New Adventures in Low Finance
Sep 2010 16

New Adventures in Low Finance

Posted In Blog,Society

by Brett Warner

As far as pieces of paper go, this one isn’t especially impressive. At 14 x 11 inches, it won’t fit in any common sized frame. Thick and off-white, its menacing black ink still glistens slightly in the light. The stamped, indecipherable signatures of the Provost, President, and the Dean rest at the bottom; My name sits in the exact center, in the same archaic font as the university and school title. “In witness whereof we have caused this diploma to be signed by the duly authorized officers of the University and sealed with our corporate seal…” No frill, no frou-frou flourishes – just cold, dead language. At $158,298.25, this boring piece of paper is the most expensive thing I may ever own. I keep it in a box underneath the basement pool table.

NPR reports that in June of this year, student loan debt in the United States exceeded credit card debt for the first time, peaking this summer at $830 billion. Public and private tuition continues to skyrocket each year, out-escalating inflation and household incomes. In the 2008, the percentage of student loan defaults rose from 6.7 to 7 percent in a single year. In the case of for-profit colleges that number rises to 11.6 percent (according to Bloomberg). Extended repayment plans of up to 25 or 30 years have become commonplace, and an entire generation of college graduates have found themselves dependent on high-paying jobs for their very survival – jobs that may or, most likely, may not be waiting for them. Had I the foresight to know how bad the job market would eventually get, or even just exactly how much money I would owe, I might have made some very different choices. But as it stands, this author is one of thousands with a very costly piece of paper gathering dust. Standing for hours on end behind a cash register five days a week, it’s very easy to wonder, “What was the point of all this?”

Like any road to recovery, dealing with student loan debt is a long and hard process. The persistent letters and e-mails from Sallie Mae render acceptance pointless, so instead you learn to avoid regrets. It’s often difficult to see the big picture in any real life situation – the best you can do is to focus on the positive. Let’s repeat it together: I am, in fact, still successfully converting oxygen to CO2. I have a roof, clothing, food, Friday Night Lights, and the iTunes store. Things can always get worse and invariably do.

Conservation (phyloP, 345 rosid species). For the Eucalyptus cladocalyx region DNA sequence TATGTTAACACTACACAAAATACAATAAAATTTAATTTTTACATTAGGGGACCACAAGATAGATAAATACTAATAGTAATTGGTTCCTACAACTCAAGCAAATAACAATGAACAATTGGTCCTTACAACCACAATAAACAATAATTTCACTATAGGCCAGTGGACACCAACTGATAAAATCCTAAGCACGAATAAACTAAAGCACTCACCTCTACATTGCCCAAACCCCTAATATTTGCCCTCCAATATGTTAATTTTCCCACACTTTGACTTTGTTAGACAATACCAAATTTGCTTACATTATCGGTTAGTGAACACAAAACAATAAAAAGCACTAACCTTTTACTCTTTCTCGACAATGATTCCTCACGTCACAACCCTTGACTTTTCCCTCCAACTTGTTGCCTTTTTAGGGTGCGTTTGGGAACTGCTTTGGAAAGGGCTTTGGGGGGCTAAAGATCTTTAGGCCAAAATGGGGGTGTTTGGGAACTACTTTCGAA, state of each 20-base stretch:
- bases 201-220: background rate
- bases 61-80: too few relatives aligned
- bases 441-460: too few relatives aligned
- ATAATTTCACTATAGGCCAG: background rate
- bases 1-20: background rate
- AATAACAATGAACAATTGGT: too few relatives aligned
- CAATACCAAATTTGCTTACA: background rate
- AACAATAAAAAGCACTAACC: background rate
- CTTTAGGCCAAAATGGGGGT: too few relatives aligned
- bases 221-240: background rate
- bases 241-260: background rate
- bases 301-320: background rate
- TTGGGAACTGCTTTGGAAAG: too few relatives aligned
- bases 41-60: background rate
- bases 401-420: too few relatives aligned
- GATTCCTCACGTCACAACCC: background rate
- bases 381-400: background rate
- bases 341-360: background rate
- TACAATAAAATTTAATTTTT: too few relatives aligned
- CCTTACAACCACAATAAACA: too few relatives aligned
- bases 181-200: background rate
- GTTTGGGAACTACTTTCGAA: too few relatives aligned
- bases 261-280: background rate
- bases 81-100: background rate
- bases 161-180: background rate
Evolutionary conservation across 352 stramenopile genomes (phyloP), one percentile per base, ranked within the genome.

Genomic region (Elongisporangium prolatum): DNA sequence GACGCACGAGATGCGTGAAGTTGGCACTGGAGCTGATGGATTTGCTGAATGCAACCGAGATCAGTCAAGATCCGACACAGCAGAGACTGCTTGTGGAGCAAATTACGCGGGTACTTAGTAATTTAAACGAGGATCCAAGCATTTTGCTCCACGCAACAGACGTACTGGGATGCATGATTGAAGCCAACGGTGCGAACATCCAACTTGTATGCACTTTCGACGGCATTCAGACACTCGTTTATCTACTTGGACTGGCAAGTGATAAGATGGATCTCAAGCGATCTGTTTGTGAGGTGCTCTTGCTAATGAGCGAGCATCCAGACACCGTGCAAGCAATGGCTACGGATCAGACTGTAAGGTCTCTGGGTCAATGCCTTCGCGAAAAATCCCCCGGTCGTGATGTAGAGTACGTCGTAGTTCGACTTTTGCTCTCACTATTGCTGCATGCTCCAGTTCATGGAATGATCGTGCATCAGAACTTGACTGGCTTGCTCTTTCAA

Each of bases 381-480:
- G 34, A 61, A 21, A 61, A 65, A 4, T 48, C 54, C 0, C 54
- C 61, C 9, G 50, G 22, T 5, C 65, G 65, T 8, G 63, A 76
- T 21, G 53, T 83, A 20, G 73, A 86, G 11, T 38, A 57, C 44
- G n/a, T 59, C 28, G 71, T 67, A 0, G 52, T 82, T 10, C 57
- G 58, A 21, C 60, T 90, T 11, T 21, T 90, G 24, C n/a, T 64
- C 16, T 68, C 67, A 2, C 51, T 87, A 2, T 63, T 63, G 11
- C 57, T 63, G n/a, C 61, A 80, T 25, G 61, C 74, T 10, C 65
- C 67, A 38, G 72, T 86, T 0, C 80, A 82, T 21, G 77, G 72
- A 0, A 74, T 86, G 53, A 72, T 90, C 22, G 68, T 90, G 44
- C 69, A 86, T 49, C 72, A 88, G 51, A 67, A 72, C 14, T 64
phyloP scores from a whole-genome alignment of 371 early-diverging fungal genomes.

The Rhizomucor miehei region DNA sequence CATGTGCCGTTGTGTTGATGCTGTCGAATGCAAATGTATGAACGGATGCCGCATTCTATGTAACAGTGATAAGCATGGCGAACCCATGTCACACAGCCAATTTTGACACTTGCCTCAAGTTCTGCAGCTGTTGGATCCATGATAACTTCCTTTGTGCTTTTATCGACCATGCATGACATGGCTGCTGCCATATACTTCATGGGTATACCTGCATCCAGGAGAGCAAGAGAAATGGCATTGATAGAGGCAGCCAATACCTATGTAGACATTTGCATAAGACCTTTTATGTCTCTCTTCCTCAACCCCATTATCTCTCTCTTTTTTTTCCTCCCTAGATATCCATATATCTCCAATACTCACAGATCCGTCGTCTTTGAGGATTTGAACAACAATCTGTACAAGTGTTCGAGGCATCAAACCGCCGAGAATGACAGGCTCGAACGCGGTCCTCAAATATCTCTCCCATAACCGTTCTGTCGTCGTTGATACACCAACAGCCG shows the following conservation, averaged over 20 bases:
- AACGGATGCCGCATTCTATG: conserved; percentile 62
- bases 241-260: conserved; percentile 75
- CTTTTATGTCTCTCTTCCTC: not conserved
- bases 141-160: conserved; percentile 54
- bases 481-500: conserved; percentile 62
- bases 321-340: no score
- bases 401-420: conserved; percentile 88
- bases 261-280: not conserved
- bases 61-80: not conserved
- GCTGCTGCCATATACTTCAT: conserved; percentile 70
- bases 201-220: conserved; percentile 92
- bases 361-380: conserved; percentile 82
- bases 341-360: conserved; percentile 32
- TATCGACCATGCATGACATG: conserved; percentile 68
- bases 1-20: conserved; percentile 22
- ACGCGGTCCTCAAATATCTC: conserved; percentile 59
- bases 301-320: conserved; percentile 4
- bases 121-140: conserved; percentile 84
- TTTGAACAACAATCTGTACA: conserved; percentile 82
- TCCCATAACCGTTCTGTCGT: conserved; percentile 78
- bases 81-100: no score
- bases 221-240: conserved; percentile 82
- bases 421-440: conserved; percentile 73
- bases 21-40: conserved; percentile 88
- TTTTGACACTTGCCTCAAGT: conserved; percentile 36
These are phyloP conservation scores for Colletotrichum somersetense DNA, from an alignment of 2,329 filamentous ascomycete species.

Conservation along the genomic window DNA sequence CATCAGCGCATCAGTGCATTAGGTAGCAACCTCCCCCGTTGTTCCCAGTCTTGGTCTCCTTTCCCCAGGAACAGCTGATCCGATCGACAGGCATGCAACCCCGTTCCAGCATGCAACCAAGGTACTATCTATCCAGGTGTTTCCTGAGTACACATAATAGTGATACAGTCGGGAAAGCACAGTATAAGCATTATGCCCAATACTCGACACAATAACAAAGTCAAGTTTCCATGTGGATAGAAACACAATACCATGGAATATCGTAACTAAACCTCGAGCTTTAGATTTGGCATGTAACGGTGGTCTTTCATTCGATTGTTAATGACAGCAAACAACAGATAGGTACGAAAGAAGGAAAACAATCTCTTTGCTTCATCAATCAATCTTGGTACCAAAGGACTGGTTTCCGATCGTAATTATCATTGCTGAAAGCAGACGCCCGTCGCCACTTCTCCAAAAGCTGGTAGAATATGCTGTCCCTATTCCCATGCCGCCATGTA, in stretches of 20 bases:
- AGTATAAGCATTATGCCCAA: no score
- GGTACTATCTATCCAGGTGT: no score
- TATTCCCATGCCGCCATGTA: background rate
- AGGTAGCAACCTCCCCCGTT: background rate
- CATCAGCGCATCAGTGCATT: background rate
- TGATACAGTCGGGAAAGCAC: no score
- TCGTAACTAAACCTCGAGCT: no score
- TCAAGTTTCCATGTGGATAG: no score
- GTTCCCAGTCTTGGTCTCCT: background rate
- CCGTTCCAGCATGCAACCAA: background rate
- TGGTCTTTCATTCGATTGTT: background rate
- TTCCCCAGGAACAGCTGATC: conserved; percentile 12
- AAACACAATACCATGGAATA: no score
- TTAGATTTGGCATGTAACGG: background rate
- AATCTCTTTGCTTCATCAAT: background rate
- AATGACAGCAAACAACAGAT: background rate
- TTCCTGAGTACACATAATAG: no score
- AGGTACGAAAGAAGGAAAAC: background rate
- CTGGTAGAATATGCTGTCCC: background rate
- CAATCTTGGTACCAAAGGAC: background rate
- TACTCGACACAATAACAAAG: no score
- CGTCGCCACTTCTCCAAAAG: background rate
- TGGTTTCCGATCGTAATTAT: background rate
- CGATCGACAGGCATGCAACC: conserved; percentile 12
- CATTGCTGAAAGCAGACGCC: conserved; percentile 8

Moving back in with your parents comes first. The inevitable packing of boxes, the farewell drinks – adulthood was fun while it lasted, but now it’s back to their house and their rules. Weeks become months and college begins to feel like a long, beautiful dream – like imagining you had superpowers, only to wake and realize that you’re just another mild-mannered bore.

Job hunting comes next, but like a carton of 2% milk left out in the sun, that quickly goes sour. Desperate, you begin to strip yourself of all worldly and biological possessions: DVD boxed sets, vinyl records, rare books, sperm, blood, hair – all can be sold for a quick buck or two. As the eBay victories abound, your abhorrence for all material things becomes Zen-like. Good food loses its taste as you learn to master each of the local fast food menus, remembering which items can be added at no extra cost.


[Vicky in Hot For The Teacher]

Like sand through the hourglass, so go the endless cover letters, portfolios, resumes and references. With each rare and treasured response, the interview process leads you through every grimy layer of the infernal suburban wasteland. Restaurants, hospitals, nursing homes, business offices, bookstores, and photography studios will all greet you with smiles and then quickly forget you. The joy of finally finding employment is soon squelched when you realize just how little of each paycheck you get to keep. Saving becomes impossible, and a pension cushioned retirement feels like a distant pipe dream.

The model life set by our parents – getting married and starting a family – feels especially preposterous. Those of us with substantial student loan debt won’t know what it’s like to buy a house or a car in our twenties or thirties. With the spiraling cost of college, the proliferation of increasingly less-prized diplomas and PhDs, and the paradoxically lower wages of our current economy, financial minds are now telling us we’d have been better off forgoing a quality college education altogether, content to sit back and watch compound interest accrue on the cash saved.

Might we be the first generation of Americans living completely on borrowed time? If so, maybe we’re better off that way. When the future is uncertain, the only thing to live for is the present, relishing each moment because we won’t be able to afford many more like it.

Personally, I’m crossing my fingers that the proper medical advances will occur, allowing me to finally enjoy my post-debt, golden years (cashiering at Wal-Mart, no doubt, without a 401K or nest egg to speak of), while my lesser educated former classmates are retiring to lakefront properties. “Who’s that eighty year-old man in the green cardigan, reading Kierkegaard behind the register?” you may ask. “Why, that’s the celebrated Ivy League college graduate, living each day to the fullest without a single care in the whole wide world.”